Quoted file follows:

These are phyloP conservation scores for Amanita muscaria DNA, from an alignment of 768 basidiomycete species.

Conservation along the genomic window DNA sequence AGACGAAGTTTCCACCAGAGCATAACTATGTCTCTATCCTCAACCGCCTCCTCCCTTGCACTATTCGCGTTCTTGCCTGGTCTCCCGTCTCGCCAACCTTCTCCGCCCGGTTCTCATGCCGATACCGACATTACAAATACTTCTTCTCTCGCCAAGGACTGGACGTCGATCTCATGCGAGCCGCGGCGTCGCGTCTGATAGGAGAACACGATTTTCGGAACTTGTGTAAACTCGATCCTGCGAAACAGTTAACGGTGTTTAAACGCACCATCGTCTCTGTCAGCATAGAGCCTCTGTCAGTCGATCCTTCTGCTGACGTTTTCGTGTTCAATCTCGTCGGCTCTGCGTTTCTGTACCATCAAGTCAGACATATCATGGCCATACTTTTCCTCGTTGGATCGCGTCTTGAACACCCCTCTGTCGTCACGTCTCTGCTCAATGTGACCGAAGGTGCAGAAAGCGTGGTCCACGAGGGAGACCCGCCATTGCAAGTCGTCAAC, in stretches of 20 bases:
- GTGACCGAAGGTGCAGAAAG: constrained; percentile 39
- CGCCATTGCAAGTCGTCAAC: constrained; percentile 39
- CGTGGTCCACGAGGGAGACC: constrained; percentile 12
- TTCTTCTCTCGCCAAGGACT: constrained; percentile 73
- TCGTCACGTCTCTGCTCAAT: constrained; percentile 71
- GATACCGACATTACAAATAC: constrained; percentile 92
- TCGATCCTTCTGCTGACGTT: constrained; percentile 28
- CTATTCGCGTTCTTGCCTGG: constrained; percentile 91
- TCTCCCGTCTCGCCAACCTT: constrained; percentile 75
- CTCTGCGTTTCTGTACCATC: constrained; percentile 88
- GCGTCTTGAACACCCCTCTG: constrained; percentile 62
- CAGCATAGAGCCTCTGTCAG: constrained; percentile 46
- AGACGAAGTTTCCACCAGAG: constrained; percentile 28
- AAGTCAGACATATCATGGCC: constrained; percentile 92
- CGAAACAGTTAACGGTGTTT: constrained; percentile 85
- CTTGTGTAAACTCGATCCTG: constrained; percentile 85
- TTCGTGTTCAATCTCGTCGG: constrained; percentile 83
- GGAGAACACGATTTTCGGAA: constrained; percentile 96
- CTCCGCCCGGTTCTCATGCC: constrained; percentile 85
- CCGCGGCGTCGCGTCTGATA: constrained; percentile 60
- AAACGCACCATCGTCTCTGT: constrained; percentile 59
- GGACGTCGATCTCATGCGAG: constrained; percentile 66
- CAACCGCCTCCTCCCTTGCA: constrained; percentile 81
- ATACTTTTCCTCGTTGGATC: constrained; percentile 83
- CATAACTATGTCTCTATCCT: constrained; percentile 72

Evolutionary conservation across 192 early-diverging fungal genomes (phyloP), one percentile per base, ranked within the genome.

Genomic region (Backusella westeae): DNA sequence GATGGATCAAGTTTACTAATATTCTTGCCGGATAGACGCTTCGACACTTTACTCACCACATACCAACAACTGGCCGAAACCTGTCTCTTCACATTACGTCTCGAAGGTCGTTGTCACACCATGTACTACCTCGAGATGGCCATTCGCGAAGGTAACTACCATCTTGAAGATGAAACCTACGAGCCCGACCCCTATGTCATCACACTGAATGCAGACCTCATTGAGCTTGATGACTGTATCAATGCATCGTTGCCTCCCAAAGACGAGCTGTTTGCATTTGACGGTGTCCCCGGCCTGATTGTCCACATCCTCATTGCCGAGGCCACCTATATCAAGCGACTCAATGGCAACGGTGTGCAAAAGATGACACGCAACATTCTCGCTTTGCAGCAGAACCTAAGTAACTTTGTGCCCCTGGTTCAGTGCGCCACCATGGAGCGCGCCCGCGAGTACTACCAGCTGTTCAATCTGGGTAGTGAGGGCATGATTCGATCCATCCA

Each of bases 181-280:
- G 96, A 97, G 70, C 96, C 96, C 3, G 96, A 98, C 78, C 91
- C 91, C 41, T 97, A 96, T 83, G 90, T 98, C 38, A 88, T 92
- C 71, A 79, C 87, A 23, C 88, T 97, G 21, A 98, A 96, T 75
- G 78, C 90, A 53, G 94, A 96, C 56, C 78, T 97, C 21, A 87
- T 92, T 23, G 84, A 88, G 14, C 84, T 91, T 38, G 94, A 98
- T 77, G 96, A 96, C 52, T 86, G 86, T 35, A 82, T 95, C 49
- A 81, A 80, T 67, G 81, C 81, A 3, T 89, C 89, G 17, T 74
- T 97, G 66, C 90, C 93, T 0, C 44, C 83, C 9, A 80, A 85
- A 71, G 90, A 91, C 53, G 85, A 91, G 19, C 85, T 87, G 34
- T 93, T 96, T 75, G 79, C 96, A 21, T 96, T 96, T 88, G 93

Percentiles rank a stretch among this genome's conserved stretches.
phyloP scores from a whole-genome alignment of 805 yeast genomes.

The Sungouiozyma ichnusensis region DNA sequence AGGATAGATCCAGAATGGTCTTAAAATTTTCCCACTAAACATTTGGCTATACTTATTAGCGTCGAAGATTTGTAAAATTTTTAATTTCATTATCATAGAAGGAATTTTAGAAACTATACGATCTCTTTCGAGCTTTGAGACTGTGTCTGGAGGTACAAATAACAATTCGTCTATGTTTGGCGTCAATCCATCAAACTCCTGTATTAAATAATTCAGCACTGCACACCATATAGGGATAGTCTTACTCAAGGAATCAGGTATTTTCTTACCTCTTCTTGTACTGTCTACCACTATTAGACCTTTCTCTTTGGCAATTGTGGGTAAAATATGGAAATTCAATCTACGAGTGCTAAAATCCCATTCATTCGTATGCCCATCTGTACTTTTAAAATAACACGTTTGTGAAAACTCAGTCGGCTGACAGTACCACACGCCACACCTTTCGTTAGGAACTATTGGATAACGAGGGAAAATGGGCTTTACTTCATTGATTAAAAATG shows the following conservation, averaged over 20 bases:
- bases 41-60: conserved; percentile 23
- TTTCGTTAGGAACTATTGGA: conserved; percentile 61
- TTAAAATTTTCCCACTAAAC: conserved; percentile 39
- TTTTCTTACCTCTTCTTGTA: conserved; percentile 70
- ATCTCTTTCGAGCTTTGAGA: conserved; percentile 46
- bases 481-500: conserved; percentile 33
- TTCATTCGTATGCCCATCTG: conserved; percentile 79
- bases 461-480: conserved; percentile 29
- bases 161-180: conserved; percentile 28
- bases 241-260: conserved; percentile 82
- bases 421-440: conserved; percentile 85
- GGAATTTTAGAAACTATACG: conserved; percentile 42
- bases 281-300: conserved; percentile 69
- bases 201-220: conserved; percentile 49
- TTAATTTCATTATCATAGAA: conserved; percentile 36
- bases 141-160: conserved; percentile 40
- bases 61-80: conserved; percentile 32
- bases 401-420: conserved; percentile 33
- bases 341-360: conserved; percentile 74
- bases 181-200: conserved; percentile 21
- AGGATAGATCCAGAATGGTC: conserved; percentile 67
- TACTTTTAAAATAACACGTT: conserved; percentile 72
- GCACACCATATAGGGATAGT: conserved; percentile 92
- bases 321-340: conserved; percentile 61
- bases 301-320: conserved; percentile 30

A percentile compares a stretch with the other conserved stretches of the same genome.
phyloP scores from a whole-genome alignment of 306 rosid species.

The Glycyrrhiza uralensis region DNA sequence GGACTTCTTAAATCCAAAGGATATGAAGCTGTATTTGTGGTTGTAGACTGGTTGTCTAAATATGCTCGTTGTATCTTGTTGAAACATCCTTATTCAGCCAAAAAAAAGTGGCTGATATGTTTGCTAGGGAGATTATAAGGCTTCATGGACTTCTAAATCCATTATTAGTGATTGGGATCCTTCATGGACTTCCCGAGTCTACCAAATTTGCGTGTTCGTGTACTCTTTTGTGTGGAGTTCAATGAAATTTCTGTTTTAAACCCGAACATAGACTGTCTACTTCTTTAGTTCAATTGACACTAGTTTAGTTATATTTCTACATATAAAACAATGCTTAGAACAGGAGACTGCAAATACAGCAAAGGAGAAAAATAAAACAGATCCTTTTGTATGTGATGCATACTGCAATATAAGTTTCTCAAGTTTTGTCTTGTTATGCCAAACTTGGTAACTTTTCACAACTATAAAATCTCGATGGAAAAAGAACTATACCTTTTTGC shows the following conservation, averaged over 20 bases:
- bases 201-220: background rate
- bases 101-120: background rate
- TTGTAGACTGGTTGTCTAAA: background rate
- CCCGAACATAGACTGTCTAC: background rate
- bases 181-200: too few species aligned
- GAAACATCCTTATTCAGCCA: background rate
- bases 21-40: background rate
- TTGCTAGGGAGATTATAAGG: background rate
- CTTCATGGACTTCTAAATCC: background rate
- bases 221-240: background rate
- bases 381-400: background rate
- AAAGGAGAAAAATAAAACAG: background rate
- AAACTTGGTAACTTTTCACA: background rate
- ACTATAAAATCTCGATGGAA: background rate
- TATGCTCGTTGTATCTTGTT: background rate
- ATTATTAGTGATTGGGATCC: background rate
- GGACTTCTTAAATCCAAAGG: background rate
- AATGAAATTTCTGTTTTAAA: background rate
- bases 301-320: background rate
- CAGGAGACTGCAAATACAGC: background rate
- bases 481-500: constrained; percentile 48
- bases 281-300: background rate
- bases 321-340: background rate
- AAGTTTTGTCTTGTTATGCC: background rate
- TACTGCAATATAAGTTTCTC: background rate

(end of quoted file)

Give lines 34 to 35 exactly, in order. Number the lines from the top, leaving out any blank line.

- G 78, C 90, A 53, G 94, A 96, C 56, C 78, T 97, C 21, A 87
- T 92, T 23, G 84, A 88, G 14, C 84, T 91, T 38, G 94, A 98